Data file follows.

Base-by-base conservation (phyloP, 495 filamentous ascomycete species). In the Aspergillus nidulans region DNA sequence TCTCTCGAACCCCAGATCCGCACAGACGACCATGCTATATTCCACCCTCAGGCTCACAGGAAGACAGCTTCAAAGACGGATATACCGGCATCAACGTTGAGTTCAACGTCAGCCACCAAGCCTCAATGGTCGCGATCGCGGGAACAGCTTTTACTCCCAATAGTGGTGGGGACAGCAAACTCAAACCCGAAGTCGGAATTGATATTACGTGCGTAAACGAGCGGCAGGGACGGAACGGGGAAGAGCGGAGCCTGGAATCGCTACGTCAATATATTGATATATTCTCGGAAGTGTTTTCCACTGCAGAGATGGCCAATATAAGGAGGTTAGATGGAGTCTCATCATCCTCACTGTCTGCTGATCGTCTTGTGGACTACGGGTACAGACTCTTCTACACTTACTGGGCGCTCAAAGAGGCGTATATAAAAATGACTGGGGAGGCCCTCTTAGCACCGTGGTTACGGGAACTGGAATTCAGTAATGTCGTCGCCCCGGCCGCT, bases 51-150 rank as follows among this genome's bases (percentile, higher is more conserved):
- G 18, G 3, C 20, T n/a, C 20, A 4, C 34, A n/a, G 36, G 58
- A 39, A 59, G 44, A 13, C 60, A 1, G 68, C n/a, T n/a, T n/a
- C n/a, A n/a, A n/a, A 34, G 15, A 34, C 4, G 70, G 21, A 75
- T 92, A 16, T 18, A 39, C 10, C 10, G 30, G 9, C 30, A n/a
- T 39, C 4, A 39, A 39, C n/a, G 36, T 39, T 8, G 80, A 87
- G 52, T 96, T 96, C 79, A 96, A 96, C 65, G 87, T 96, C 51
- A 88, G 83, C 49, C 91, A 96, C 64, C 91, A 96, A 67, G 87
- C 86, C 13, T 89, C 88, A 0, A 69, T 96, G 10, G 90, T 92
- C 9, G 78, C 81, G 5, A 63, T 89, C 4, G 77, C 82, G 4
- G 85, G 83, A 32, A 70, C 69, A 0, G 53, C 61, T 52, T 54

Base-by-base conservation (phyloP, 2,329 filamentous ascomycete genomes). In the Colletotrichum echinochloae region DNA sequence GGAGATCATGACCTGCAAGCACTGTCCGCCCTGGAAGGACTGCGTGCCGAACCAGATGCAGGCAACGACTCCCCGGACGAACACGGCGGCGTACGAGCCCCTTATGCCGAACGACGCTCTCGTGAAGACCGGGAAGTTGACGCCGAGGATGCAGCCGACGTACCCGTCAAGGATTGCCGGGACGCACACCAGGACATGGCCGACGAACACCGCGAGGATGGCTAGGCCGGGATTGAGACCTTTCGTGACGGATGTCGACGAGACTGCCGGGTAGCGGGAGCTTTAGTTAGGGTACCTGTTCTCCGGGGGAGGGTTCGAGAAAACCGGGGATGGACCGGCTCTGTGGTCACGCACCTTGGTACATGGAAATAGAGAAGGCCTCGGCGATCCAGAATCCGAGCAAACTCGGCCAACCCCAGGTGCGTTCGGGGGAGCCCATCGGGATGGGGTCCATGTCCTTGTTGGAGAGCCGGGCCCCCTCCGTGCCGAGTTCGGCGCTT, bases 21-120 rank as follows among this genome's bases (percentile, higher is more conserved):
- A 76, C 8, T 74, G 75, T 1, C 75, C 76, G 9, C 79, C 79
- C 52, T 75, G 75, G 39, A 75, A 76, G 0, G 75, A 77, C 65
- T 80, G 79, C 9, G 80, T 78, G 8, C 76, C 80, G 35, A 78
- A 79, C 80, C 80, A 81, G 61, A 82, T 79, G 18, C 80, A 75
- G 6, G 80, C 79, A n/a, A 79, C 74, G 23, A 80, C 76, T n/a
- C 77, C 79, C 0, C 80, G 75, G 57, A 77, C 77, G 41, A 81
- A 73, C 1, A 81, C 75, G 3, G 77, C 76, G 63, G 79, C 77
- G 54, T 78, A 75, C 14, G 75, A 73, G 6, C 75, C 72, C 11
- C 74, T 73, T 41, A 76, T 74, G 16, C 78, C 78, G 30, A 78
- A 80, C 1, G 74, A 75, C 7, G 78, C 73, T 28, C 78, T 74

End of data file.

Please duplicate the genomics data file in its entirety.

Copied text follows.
Base-by-base conservation (phyloP, 495 filamentous ascomycete species). In the Aspergillus nidulans region DNA sequence TCTCTCGAACCCCAGATCCGCACAGACGACCATGCTATATTCCACCCTCAGGCTCACAGGAAGACAGCTTCAAAGACGGATATACCGGCATCAACGTTGAGTTCAACGTCAGCCACCAAGCCTCAATGGTCGCGATCGCGGGAACAGCTTTTACTCCCAATAGTGGTGGGGACAGCAAACTCAAACCCGAAGTCGGAATTGATATTACGTGCGTAAACGAGCGGCAGGGACGGAACGGGGAAGAGCGGAGCCTGGAATCGCTACGTCAATATATTGATATATTCTCGGAAGTGTTTTCCACTGCAGAGATGGCCAATATAAGGAGGTTAGATGGAGTCTCATCATCCTCACTGTCTGCTGATCGTCTTGTGGACTACGGGTACAGACTCTTCTACACTTACTGGGCGCTCAAAGAGGCGTATATAAAAATGACTGGGGAGGCCCTCTTAGCACCGTGGTTACGGGAACTGGAATTCAGTAATGTCGTCGCCCCGGCCGCT, bases 51-150 rank as follows among this genome's bases (percentile, higher is more conserved):
- G 18, G 3, C 20, T n/a, C 20, A 4, C 34, A n/a, G 36, G 58
- A 39, A 59, G 44, A 13, C 60, A 1, G 68, C n/a, T n/a, T n/a
- C n/a, A n/a, A n/a, A 34, G 15, A 34, C 4, G 70, G 21, A 75
- T 92, A 16, T 18, A 39, C 10, C 10, G 30, G 9, C 30, A n/a
- T 39, C 4, A 39, A 39, C n/a, G 36, T 39, T 8, G 80, A 87
- G 52, T 96, T 96, C 79, A 96, A 96, C 65, G 87, T 96, C 51
- A 88, G 83, C 49, C 91, A 96, C 64, C 91, A 96, A 67, G 87
- C 86, C 13, T 89, C 88, A 0, A 69, T 96, G 10, G 90, T 92
- C 9, G 78, C 81, G 5, A 63, T 89, C 4, G 77, C 82, G 4
- G 85, G 83, A 32, A 70, C 69, A 0, G 53, C 61, T 52, T 54

Base-by-base conservation (phyloP, 2,329 filamentous ascomycete genomes). In the Colletotrichum echinochloae region DNA sequence GGAGATCATGACCTGCAAGCACTGTCCGCCCTGGAAGGACTGCGTGCCGAACCAGATGCAGGCAACGACTCCCCGGACGAACACGGCGGCGTACGAGCCCCTTATGCCGAACGACGCTCTCGTGAAGACCGGGAAGTTGACGCCGAGGATGCAGCCGACGTACCCGTCAAGGATTGCCGGGACGCACACCAGGACATGGCCGACGAACACCGCGAGGATGGCTAGGCCGGGATTGAGACCTTTCGTGACGGATGTCGACGAGACTGCCGGGTAGCGGGAGCTTTAGTTAGGGTACCTGTTCTCCGGGGGAGGGTTCGAGAAAACCGGGGATGGACCGGCTCTGTGGTCACGCACCTTGGTACATGGAAATAGAGAAGGCCTCGGCGATCCAGAATCCGAGCAAACTCGGCCAACCCCAGGTGCGTTCGGGGGAGCCCATCGGGATGGGGTCCATGTCCTTGTTGGAGAGCCGGGCCCCCTCCGTGCCGAGTTCGGCGCTT, bases 21-120 rank as follows among this genome's bases (percentile, higher is more conserved):
- A 76, C 8, T 74, G 75, T 1, C 75, C 76, G 9, C 79, C 79
- C 52, T 75, G 75, G 39, A 75, A 76, G 0, G 75, A 77, C 65
- T 80, G 79, C 9, G 80, T 78, G 8, C 76, C 80, G 35, A 78
- A 79, C 80, C 80, A 81, G 61, A 82, T 79, G 18, C 80, A 75
- G 6, G 80, C 79, A n/a, A 79, C 74, G 23, A 80, C 76, T n/a
- C 77, C 79, C 0, C 80, G 75, G 57, A 77, C 77, G 41, A 81
- A 73, C 1, A 81, C 75, G 3, G 77, C 76, G 63, G 79, C 77
- G 54, T 78, A 75, C 14, G 75, A 73, G 6, C 75, C 72, C 11
- C 74, T 73, T 41, A 76, T 74, G 16, C 78, C 78, G 30, A 78
- A 80, C 1, G 74, A 75, C 7, G 78, C 73, T 28, C 78, T 74